I’m hosting an online webinar for the British Sociological Association Yorkshire Medical Sociology Group at 13:30 on 18th January 20201.
This will be a talk followed by a discussion led by Catherine Price based on her paper ‘Covid-19: When Species and Data Meet’ published earlier this year in Postdigital Science and Education.
The published paper is a very interesting analysis of the relations between humans, viruses and data which have been created in the current pandemic and what the consequences of this are. We have been forced to (at least temporarily) live with a new virus and take account of how it lives. But this relationship has emerged alongside, and been mediated by, digital data. Specifically, Catherine discusses the controversial, and now ubiquitous, contact tracing apps which have formed a significant part of our collective response to the virus. Catherine’s paper was published in August 2020 but the pace of development of all of the topics she touches on means that things have changed dramatically since then. So this event will be an opportunity to not only hear about her original analysis but also get her take on more recent developments and hopefully start a wider conversation .
The event will be on Zoom and you can register (free) at the BSA website.
The abstract for the event is below.
- Abstract: This paper explores how species meet, in particular humans and the Covid-19 virus. It also draws attention to the digital world through the lens of contact-tracing apps. Here, I examine human-virus-data relations, with humans, Covid-19, and data meeting and intra-acting. This paper examines what has led us to this situation with Covid-19 and the role data is currently playing.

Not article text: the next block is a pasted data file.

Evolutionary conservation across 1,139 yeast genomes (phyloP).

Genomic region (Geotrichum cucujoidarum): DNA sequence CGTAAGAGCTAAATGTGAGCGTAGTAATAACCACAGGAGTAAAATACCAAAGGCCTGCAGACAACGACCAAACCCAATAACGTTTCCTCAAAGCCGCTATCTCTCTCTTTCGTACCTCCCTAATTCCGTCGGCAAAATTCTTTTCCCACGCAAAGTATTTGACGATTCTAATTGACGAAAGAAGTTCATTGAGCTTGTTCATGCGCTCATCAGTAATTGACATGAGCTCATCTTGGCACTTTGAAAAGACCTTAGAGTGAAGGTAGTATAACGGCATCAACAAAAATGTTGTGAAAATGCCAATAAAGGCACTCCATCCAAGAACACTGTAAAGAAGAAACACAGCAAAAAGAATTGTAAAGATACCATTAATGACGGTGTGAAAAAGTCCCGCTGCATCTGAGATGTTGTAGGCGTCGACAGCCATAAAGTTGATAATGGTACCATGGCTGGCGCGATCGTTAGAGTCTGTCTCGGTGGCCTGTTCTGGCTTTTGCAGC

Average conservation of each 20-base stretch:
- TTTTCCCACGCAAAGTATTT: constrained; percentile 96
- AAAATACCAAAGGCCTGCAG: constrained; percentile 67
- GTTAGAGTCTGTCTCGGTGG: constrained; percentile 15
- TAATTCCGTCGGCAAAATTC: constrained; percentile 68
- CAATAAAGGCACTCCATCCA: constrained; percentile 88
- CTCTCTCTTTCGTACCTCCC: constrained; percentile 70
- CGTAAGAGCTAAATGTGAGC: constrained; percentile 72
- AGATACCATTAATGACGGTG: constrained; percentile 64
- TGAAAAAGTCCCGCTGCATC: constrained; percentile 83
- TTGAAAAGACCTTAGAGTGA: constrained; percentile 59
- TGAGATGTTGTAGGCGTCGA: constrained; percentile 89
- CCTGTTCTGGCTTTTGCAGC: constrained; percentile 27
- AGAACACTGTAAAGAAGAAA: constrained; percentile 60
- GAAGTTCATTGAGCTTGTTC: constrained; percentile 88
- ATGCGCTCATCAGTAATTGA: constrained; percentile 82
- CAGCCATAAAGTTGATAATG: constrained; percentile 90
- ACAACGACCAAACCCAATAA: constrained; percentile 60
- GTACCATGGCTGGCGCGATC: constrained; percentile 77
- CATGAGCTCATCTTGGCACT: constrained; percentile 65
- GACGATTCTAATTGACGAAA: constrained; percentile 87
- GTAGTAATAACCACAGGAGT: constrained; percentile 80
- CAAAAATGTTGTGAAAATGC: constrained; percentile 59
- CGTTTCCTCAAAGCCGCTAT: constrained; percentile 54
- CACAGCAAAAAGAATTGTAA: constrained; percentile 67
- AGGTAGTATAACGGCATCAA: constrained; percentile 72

The paper offers an answer to two questions. How do humans, Covid-19, and Covid-19 contact-tracing apps meet and intra-act? What are the social justice issues and problems associated with contact-tracing apps? This paper examines how species meet and intra-act, as well as how the Anthropocene has contributed to the current situation. The paper also discusses contact-tracing apps and what these apps mean for society.
Finally, the paper shows how entanglements are not only constrained to those which are multispecies but also stretch out to the digital. These postdigital hybrid assemblages enable the coming together of humans, biological-more-than-human-worlds, and the digital. Postdigital hybrid assemblages enable us to push beyond boundaries, helping us understand Covid-19 and its impacts on society.
Hopefully, this discussion about the postdigital hybrid assemblage will contribute to discussions in the future, and long after Covid-19, about how we are living our lives, and who and what we are living our lives with.